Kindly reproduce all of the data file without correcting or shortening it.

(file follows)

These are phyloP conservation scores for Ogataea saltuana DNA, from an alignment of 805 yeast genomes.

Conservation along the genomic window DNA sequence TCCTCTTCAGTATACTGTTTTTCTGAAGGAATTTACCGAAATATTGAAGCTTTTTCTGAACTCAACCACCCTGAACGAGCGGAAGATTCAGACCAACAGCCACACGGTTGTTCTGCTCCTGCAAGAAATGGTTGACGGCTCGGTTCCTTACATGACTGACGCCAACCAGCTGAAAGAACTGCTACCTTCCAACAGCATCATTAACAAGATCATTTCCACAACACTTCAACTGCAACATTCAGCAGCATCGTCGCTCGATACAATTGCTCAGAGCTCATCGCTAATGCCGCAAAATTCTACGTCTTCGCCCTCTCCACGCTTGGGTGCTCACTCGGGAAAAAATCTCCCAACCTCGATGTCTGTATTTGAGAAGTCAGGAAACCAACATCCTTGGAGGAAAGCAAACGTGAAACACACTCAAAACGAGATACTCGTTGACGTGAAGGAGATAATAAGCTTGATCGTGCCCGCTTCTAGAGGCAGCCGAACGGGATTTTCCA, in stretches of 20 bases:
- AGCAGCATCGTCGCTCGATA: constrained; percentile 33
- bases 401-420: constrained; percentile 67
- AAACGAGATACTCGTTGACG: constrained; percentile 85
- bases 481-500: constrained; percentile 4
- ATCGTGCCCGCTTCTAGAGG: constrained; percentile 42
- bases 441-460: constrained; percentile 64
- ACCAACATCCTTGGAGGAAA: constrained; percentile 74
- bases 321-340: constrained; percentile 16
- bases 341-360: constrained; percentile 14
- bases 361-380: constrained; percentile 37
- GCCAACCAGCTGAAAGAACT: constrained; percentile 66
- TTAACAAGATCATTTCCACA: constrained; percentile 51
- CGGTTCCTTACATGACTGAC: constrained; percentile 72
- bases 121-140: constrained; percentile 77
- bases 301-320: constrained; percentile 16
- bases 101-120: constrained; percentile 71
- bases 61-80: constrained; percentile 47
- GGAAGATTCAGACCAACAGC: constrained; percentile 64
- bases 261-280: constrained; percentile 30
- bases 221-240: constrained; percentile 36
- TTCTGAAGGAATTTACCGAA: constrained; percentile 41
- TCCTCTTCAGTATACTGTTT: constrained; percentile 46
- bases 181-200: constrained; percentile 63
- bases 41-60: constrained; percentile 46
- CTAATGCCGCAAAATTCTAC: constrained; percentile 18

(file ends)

These are phyloP conservation scores for Ogataea saltuana DNA, from an alignment of 805 yeast genomes.

Conservation along the genomic window DNA sequence TCCTCTTCAGTATACTGTTTTTCTGAAGGAATTTACCGAAATATTGAAGCTTTTTCTGAACTCAACCACCCTGAACGAGCGGAAGATTCAGACCAACAGCCACACGGTTGTTCTGCTCCTGCAAGAAATGGTTGACGGCTCGGTTCCTTACATGACTGACGCCAACCAGCTGAAAGAACTGCTACCTTCCAACAGCATCATTAACAAGATCATTTCCACAACACTTCAACTGCAACATTCAGCAGCATCGTCGCTCGATACAATTGCTCAGAGCTCATCGCTAATGCCGCAAAATTCTACGTCTTCGCCCTCTCCACGCTTGGGTGCTCACTCGGGAAAAAATCTCCCAACCTCGATGTCTGTATTTGAGAAGTCAGGAAACCAACATCCTTGGAGGAAAGCAAACGTGAAACACACTCAAAACGAGATACTCGTTGACGTGAAGGAGATAATAAGCTTGATCGTGCCCGCTTCTAGAGGCAGCCGAACGGGATTTTCCA, in stretches of 20 bases:
- AGCAGCATCGTCGCTCGATA: constrained; percentile 33
- bases 401-420: constrained; percentile 67
- AAACGAGATACTCGTTGACG: constrained; percentile 85
- bases 481-500: constrained; percentile 4
- ATCGTGCCCGCTTCTAGAGG: constrained; percentile 42
- bases 441-460: constrained; percentile 64
- ACCAACATCCTTGGAGGAAA: constrained; percentile 74
- bases 321-340: constrained; percentile 16
- bases 341-360: constrained; percentile 14
- bases 361-380: constrained; percentile 37
- GCCAACCAGCTGAAAGAACT: constrained; percentile 66
- TTAACAAGATCATTTCCACA: constrained; percentile 51
- CGGTTCCTTACATGACTGAC: constrained; percentile 72
- bases 121-140: constrained; percentile 77
- bases 301-320: constrained; percentile 16
- bases 101-120: constrained; percentile 71
- bases 61-80: constrained; percentile 47
- GGAAGATTCAGACCAACAGC: constrained; percentile 64
- bases 261-280: constrained; percentile 30
- bases 221-240: constrained; percentile 36
- TTCTGAAGGAATTTACCGAA: constrained; percentile 41
- TCCTCTTCAGTATACTGTTT: constrained; percentile 46
- bases 181-200: constrained; percentile 63
- bases 41-60: constrained; percentile 46
- CTAATGCCGCAAAATTCTAC: constrained; percentile 18